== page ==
Key Terms of Mind/Body Problem

“Material object: An object (such as a stone) that has size, shape, mass, and spatial and temporal position, and that can exist independently of any conscious being.

Mental object: An object that is either a conscious being, that is, a being aware of things (such as a mind), or a being that cannot exist independently of some conscious being (such as a thought or sensation).

Material event: Something (such as the movement of an arm) that occurs over a period of time and consists of only material objects.

Mental event: Something (such as a dream) that occurs over a period of time and consists of only mental objects.

Material state: A condition or situation (such as an infection) of some material object.

Mental state: A condition or situation (such as a psychosis) of some mental object.

It is important to notice that, as characterized previously, the mental and the material are radically diffferent. Whatever is mental depends essentially on consciousness or awareness, but what is material does not. Furthermore, it certainly seems that nothing mental has size, shape, mass, or spatial location; such qualities seem only to characterize the material. The only characteristic that the mental and the physical seem to have in common is that both can have temporal positions. We say “can have” here because although all material objects and all human minds have temporal positions, it may be that there are minds that do not exist in time, for example, the mind of God. It should also be noted that the word ‘material,’ rather than ‘physical,’ has been used throughout. This is because by ‘physical’ we shall mean ‘part of the subject matter of the physical sciences,’ and it may well be that no all physical objects are material objects. An object which is a person is, if the dualists are correct, neither a mental object nor a material object; rather, it is a composite of both kinds of objects. However, such a being falls within the subject matter of physics. We are not, then, interested so much in the physical as in the mental and the material, although the physical is relevant because part of the debate surrounding the mind-body problem concerns whether physics, which supposedly can explain the behavior of all material objects, can explain all human behavior.”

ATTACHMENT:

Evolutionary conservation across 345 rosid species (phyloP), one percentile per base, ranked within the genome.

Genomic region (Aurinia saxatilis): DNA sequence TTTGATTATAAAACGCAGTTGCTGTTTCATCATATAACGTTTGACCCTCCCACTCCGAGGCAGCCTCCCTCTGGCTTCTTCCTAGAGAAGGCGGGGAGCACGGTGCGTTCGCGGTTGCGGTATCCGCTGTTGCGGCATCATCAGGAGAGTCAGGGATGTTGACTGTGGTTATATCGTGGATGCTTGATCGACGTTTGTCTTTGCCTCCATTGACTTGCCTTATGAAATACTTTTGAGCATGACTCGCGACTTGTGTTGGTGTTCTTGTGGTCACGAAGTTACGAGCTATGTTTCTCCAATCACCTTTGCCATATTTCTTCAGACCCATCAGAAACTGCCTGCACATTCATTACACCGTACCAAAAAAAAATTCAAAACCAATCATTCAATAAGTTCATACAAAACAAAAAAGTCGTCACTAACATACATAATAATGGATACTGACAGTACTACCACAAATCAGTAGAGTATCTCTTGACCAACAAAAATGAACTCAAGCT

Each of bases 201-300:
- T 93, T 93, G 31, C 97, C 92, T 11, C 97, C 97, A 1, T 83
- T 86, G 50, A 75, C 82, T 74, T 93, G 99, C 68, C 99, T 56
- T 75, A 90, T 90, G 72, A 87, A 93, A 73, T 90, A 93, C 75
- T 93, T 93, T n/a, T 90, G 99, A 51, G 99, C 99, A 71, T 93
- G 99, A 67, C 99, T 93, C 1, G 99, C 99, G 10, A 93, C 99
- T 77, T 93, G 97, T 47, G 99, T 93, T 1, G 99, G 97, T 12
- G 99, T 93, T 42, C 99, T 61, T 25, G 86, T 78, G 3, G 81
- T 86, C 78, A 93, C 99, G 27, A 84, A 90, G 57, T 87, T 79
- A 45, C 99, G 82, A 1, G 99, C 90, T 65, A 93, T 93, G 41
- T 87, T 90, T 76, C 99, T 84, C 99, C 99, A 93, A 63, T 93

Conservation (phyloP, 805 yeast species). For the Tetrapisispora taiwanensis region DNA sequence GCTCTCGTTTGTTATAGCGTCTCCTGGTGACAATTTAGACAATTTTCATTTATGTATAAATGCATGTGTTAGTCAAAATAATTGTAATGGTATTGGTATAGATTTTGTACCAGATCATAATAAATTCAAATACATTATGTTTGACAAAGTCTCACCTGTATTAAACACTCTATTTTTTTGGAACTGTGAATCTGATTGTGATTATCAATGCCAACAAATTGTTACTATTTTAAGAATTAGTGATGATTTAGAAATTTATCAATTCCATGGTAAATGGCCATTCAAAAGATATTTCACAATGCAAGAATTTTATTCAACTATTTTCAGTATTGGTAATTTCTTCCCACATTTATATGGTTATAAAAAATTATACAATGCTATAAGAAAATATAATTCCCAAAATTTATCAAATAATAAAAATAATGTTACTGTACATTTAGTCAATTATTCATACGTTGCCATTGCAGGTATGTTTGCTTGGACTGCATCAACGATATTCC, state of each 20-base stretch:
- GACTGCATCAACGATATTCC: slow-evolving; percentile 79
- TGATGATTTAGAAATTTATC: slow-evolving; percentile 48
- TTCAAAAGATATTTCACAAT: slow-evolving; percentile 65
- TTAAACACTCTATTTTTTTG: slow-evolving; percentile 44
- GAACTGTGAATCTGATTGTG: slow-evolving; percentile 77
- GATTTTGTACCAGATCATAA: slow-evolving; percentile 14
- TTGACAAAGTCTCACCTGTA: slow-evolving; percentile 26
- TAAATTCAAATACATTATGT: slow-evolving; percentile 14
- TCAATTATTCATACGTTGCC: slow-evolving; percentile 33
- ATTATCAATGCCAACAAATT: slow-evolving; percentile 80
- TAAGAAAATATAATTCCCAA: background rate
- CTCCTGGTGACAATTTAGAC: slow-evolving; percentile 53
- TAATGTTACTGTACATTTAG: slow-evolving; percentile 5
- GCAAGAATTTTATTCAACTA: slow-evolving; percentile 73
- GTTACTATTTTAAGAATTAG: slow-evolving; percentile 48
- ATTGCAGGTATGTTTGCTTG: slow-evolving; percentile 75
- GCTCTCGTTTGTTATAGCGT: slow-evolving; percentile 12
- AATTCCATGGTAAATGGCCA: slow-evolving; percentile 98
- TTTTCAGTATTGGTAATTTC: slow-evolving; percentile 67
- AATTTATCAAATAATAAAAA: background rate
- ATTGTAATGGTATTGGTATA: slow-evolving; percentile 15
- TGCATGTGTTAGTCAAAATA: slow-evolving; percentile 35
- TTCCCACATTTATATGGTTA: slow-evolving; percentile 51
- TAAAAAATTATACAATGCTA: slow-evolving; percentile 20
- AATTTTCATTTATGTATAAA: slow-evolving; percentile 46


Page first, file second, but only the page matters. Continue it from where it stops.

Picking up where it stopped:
(Cornman, Philosophical Problems and Arguments, 145)


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